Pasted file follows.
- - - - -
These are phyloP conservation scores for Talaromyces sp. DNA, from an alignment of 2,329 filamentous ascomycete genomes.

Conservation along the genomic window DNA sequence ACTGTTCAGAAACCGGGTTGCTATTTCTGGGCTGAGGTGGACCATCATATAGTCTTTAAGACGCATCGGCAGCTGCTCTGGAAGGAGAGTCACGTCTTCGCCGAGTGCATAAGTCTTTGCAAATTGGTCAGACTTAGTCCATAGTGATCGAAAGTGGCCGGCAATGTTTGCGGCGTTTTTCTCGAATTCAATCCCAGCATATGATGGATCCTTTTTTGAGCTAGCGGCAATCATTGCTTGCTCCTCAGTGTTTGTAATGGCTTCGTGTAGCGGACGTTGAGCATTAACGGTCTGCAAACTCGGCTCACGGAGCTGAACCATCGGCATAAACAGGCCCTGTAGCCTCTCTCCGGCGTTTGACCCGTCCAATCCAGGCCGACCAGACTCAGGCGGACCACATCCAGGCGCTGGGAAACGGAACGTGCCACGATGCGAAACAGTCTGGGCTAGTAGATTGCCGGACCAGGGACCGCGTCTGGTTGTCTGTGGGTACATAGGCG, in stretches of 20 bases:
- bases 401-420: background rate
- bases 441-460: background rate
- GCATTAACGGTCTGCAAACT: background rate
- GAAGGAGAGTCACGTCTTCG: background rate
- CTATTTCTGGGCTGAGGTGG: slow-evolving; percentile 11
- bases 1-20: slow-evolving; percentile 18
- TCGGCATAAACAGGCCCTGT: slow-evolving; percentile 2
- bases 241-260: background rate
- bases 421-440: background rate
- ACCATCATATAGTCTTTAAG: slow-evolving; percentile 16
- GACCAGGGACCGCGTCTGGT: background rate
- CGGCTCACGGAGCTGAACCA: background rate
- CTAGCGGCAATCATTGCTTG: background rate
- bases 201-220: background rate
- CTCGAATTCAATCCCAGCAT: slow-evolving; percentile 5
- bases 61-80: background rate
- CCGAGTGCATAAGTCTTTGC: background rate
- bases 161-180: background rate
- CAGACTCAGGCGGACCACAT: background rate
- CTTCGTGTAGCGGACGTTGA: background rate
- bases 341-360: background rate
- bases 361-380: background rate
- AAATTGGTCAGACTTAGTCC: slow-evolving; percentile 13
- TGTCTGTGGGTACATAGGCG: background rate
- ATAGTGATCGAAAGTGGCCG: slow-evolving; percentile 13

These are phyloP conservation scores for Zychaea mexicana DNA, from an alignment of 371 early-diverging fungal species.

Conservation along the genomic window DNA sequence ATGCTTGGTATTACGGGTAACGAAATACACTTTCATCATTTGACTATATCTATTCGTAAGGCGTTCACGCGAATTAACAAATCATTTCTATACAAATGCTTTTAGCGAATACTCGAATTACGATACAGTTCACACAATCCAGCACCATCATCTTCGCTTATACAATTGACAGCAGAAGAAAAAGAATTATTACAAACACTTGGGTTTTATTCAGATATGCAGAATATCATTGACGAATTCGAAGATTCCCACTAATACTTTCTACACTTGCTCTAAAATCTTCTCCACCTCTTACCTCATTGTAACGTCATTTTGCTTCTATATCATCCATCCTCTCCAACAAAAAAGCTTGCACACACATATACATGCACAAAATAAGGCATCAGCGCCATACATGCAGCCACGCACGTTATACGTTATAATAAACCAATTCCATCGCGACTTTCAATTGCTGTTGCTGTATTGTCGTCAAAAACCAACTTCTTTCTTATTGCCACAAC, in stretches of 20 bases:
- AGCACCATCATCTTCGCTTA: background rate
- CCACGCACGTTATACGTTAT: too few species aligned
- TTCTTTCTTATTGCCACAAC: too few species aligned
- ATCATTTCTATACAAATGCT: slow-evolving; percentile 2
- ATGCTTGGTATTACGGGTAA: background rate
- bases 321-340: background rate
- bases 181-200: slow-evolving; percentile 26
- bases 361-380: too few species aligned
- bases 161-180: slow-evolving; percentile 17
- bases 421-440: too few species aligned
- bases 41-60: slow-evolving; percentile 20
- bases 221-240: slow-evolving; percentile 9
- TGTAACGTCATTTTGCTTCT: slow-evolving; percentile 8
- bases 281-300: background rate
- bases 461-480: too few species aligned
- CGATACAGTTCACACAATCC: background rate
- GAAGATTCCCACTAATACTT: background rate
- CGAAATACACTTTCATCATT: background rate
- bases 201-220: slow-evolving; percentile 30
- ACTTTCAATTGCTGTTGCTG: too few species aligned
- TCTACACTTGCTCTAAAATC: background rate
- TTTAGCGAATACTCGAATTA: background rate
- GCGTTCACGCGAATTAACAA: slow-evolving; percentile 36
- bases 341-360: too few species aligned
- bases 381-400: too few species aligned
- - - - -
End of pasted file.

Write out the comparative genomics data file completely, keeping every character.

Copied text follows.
These are phyloP conservation scores for Talaromyces sp. DNA, from an alignment of 2,329 filamentous ascomycete genomes.

Conservation along the genomic window DNA sequence ACTGTTCAGAAACCGGGTTGCTATTTCTGGGCTGAGGTGGACCATCATATAGTCTTTAAGACGCATCGGCAGCTGCTCTGGAAGGAGAGTCACGTCTTCGCCGAGTGCATAAGTCTTTGCAAATTGGTCAGACTTAGTCCATAGTGATCGAAAGTGGCCGGCAATGTTTGCGGCGTTTTTCTCGAATTCAATCCCAGCATATGATGGATCCTTTTTTGAGCTAGCGGCAATCATTGCTTGCTCCTCAGTGTTTGTAATGGCTTCGTGTAGCGGACGTTGAGCATTAACGGTCTGCAAACTCGGCTCACGGAGCTGAACCATCGGCATAAACAGGCCCTGTAGCCTCTCTCCGGCGTTTGACCCGTCCAATCCAGGCCGACCAGACTCAGGCGGACCACATCCAGGCGCTGGGAAACGGAACGTGCCACGATGCGAAACAGTCTGGGCTAGTAGATTGCCGGACCAGGGACCGCGTCTGGTTGTCTGTGGGTACATAGGCG, in stretches of 20 bases:
- bases 401-420: background rate
- bases 441-460: background rate
- GCATTAACGGTCTGCAAACT: background rate
- GAAGGAGAGTCACGTCTTCG: background rate
- CTATTTCTGGGCTGAGGTGG: slow-evolving; percentile 11
- bases 1-20: slow-evolving; percentile 18
- TCGGCATAAACAGGCCCTGT: slow-evolving; percentile 2
- bases 241-260: background rate
- bases 421-440: background rate
- ACCATCATATAGTCTTTAAG: slow-evolving; percentile 16
- GACCAGGGACCGCGTCTGGT: background rate
- CGGCTCACGGAGCTGAACCA: background rate
- CTAGCGGCAATCATTGCTTG: background rate
- bases 201-220: background rate
- CTCGAATTCAATCCCAGCAT: slow-evolving; percentile 5
- bases 61-80: background rate
- CCGAGTGCATAAGTCTTTGC: background rate
- bases 161-180: background rate
- CAGACTCAGGCGGACCACAT: background rate
- CTTCGTGTAGCGGACGTTGA: background rate
- bases 341-360: background rate
- bases 361-380: background rate
- AAATTGGTCAGACTTAGTCC: slow-evolving; percentile 13
- TGTCTGTGGGTACATAGGCG: background rate
- ATAGTGATCGAAAGTGGCCG: slow-evolving; percentile 13

These are phyloP conservation scores for Zychaea mexicana DNA, from an alignment of 371 early-diverging fungal species.

Conservation along the genomic window DNA sequence ATGCTTGGTATTACGGGTAACGAAATACACTTTCATCATTTGACTATATCTATTCGTAAGGCGTTCACGCGAATTAACAAATCATTTCTATACAAATGCTTTTAGCGAATACTCGAATTACGATACAGTTCACACAATCCAGCACCATCATCTTCGCTTATACAATTGACAGCAGAAGAAAAAGAATTATTACAAACACTTGGGTTTTATTCAGATATGCAGAATATCATTGACGAATTCGAAGATTCCCACTAATACTTTCTACACTTGCTCTAAAATCTTCTCCACCTCTTACCTCATTGTAACGTCATTTTGCTTCTATATCATCCATCCTCTCCAACAAAAAAGCTTGCACACACATATACATGCACAAAATAAGGCATCAGCGCCATACATGCAGCCACGCACGTTATACGTTATAATAAACCAATTCCATCGCGACTTTCAATTGCTGTTGCTGTATTGTCGTCAAAAACCAACTTCTTTCTTATTGCCACAAC, in stretches of 20 bases:
- AGCACCATCATCTTCGCTTA: background rate
- CCACGCACGTTATACGTTAT: too few species aligned
- TTCTTTCTTATTGCCACAAC: too few species aligned
- ATCATTTCTATACAAATGCT: slow-evolving; percentile 2
- ATGCTTGGTATTACGGGTAA: background rate
- bases 321-340: background rate
- bases 181-200: slow-evolving; percentile 26
- bases 361-380: too few species aligned
- bases 161-180: slow-evolving; percentile 17
- bases 421-440: too few species aligned
- bases 41-60: slow-evolving; percentile 20
- bases 221-240: slow-evolving; percentile 9
- TGTAACGTCATTTTGCTTCT: slow-evolving; percentile 8
- bases 281-300: background rate
- bases 461-480: too few species aligned
- CGATACAGTTCACACAATCC: background rate
- GAAGATTCCCACTAATACTT: background rate
- CGAAATACACTTTCATCATT: background rate
- bases 201-220: slow-evolving; percentile 30
- ACTTTCAATTGCTGTTGCTG: too few species aligned
- TCTACACTTGCTCTAAAATC: background rate
- TTTAGCGAATACTCGAATTA: background rate
- GCGTTCACGCGAATTAACAA: slow-evolving; percentile 36
- bases 341-360: too few species aligned
- bases 381-400: too few species aligned